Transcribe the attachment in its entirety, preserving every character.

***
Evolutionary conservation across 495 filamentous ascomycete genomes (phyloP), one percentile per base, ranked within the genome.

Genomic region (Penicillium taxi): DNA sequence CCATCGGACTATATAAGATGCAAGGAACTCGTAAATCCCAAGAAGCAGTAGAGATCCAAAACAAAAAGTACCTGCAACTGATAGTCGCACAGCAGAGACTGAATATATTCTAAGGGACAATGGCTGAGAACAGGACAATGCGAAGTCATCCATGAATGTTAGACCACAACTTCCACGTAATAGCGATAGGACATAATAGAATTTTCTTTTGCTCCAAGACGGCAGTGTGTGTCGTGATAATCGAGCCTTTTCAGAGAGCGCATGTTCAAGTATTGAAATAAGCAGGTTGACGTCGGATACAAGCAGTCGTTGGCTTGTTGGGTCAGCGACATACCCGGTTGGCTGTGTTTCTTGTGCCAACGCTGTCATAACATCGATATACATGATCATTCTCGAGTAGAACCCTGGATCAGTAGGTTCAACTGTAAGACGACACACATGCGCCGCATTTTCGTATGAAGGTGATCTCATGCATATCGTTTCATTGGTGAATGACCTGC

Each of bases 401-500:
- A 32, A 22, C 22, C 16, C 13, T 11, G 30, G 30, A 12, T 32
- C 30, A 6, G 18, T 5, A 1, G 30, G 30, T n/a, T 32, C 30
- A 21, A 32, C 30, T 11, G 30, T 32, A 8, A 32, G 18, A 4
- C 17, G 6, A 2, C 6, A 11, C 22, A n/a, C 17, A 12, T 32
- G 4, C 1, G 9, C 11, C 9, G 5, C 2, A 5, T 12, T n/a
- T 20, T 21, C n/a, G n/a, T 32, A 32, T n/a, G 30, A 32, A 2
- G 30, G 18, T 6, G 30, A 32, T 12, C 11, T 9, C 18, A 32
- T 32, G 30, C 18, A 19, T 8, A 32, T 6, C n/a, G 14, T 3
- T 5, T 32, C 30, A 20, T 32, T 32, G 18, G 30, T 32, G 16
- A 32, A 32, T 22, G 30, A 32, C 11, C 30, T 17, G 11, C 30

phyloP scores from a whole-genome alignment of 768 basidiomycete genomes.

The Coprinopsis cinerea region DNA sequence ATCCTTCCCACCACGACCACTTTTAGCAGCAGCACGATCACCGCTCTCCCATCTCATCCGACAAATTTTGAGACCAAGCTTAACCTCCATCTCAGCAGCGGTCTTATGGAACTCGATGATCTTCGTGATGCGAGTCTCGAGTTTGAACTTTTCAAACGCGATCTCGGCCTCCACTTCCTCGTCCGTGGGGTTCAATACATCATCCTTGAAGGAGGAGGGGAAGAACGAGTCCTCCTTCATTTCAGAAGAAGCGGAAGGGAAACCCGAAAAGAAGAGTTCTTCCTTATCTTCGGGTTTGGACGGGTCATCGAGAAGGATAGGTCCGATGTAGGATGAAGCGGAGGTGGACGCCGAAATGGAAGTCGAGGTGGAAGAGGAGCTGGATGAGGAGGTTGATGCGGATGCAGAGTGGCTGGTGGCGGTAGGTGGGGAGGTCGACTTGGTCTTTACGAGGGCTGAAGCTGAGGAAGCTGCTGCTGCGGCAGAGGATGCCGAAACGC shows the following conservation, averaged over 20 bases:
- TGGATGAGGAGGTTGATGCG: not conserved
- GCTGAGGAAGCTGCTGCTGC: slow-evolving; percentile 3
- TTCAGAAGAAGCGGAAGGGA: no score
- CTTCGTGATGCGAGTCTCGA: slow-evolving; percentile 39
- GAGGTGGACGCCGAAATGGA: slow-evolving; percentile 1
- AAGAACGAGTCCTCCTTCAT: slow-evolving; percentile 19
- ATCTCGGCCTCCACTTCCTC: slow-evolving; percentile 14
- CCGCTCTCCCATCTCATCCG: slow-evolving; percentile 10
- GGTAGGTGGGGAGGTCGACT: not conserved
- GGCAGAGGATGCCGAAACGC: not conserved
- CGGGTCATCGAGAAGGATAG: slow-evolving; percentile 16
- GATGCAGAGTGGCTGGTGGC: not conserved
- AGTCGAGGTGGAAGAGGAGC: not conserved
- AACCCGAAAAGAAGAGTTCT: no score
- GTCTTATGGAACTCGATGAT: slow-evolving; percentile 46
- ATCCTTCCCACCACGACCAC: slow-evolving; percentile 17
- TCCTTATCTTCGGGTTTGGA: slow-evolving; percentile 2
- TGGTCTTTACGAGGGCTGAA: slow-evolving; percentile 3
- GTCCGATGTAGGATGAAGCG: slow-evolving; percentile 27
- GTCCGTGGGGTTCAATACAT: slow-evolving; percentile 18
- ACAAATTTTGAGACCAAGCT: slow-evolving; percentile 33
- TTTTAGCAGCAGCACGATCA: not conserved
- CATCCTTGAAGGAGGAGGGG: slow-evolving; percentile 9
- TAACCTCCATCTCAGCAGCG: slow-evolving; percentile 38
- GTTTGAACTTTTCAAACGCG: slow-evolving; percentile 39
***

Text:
Evolutionary conservation across 495 filamentous ascomycete genomes (phyloP), one percentile per base, ranked within the genome.

Genomic region (Penicillium taxi): DNA sequence CCATCGGACTATATAAGATGCAAGGAACTCGTAAATCCCAAGAAGCAGTAGAGATCCAAAACAAAAAGTACCTGCAACTGATAGTCGCACAGCAGAGACTGAATATATTCTAAGGGACAATGGCTGAGAACAGGACAATGCGAAGTCATCCATGAATGTTAGACCACAACTTCCACGTAATAGCGATAGGACATAATAGAATTTTCTTTTGCTCCAAGACGGCAGTGTGTGTCGTGATAATCGAGCCTTTTCAGAGAGCGCATGTTCAAGTATTGAAATAAGCAGGTTGACGTCGGATACAAGCAGTCGTTGGCTTGTTGGGTCAGCGACATACCCGGTTGGCTGTGTTTCTTGTGCCAACGCTGTCATAACATCGATATACATGATCATTCTCGAGTAGAACCCTGGATCAGTAGGTTCAACTGTAAGACGACACACATGCGCCGCATTTTCGTATGAAGGTGATCTCATGCATATCGTTTCATTGGTGAATGACCTGC

Each of bases 401-500:
- A 32, A 22, C 22, C 16, C 13, T 11, G 30, G 30, A 12, T 32
- C 30, A 6, G 18, T 5, A 1, G 30, G 30, T n/a, T 32, C 30
- A 21, A 32, C 30, T 11, G 30, T 32, A 8, A 32, G 18, A 4
- C 17, G 6, A 2, C 6, A 11, C 22, A n/a, C 17, A 12, T 32
- G 4, C 1, G 9, C 11, C 9, G 5, C 2, A 5, T 12, T n/a
- T 20, T 21, C n/a, G n/a, T 32, A 32, T n/a, G 30, A 32, A 2
- G 30, G 18, T 6, G 30, A 32, T 12, C 11, T 9, C 18, A 32
- T 32, G 30, C 18, A 19, T 8, A 32, T 6, C n/a, G 14, T 3
- T 5, T 32, C 30, A 20, T 32, T 32, G 18, G 30, T 32, G 16
- A 32, A 32, T 22, G 30, A 32, C 11, C 30, T 17, G 11, C 30

phyloP scores from a whole-genome alignment of 768 basidiomycete genomes.

The Coprinopsis cinerea region DNA sequence ATCCTTCCCACCACGACCACTTTTAGCAGCAGCACGATCACCGCTCTCCCATCTCATCCGACAAATTTTGAGACCAAGCTTAACCTCCATCTCAGCAGCGGTCTTATGGAACTCGATGATCTTCGTGATGCGAGTCTCGAGTTTGAACTTTTCAAACGCGATCTCGGCCTCCACTTCCTCGTCCGTGGGGTTCAATACATCATCCTTGAAGGAGGAGGGGAAGAACGAGTCCTCCTTCATTTCAGAAGAAGCGGAAGGGAAACCCGAAAAGAAGAGTTCTTCCTTATCTTCGGGTTTGGACGGGTCATCGAGAAGGATAGGTCCGATGTAGGATGAAGCGGAGGTGGACGCCGAAATGGAAGTCGAGGTGGAAGAGGAGCTGGATGAGGAGGTTGATGCGGATGCAGAGTGGCTGGTGGCGGTAGGTGGGGAGGTCGACTTGGTCTTTACGAGGGCTGAAGCTGAGGAAGCTGCTGCTGCGGCAGAGGATGCCGAAACGC shows the following conservation, averaged over 20 bases:
- TGGATGAGGAGGTTGATGCG: not conserved
- GCTGAGGAAGCTGCTGCTGC: slow-evolving; percentile 3
- TTCAGAAGAAGCGGAAGGGA: no score
- CTTCGTGATGCGAGTCTCGA: slow-evolving; percentile 39
- GAGGTGGACGCCGAAATGGA: slow-evolving; percentile 1
- AAGAACGAGTCCTCCTTCAT: slow-evolving; percentile 19
- ATCTCGGCCTCCACTTCCTC: slow-evolving; percentile 14
- CCGCTCTCCCATCTCATCCG: slow-evolving; percentile 10
- GGTAGGTGGGGAGGTCGACT: not conserved
- GGCAGAGGATGCCGAAACGC: not conserved
- CGGGTCATCGAGAAGGATAG: slow-evolving; percentile 16
- GATGCAGAGTGGCTGGTGGC: not conserved
- AGTCGAGGTGGAAGAGGAGC: not conserved
- AACCCGAAAAGAAGAGTTCT: no score
- GTCTTATGGAACTCGATGAT: slow-evolving; percentile 46
- ATCCTTCCCACCACGACCAC: slow-evolving; percentile 17
- TCCTTATCTTCGGGTTTGGA: slow-evolving; percentile 2
- TGGTCTTTACGAGGGCTGAA: slow-evolving; percentile 3
- GTCCGATGTAGGATGAAGCG: slow-evolving; percentile 27
- GTCCGTGGGGTTCAATACAT: slow-evolving; percentile 18
- ACAAATTTTGAGACCAAGCT: slow-evolving; percentile 33
- TTTTAGCAGCAGCACGATCA: not conserved
- CATCCTTGAAGGAGGAGGGG: slow-evolving; percentile 9
- TAACCTCCATCTCAGCAGCG: slow-evolving; percentile 38
- GTTTGAACTTTTCAAACGCG: slow-evolving; percentile 39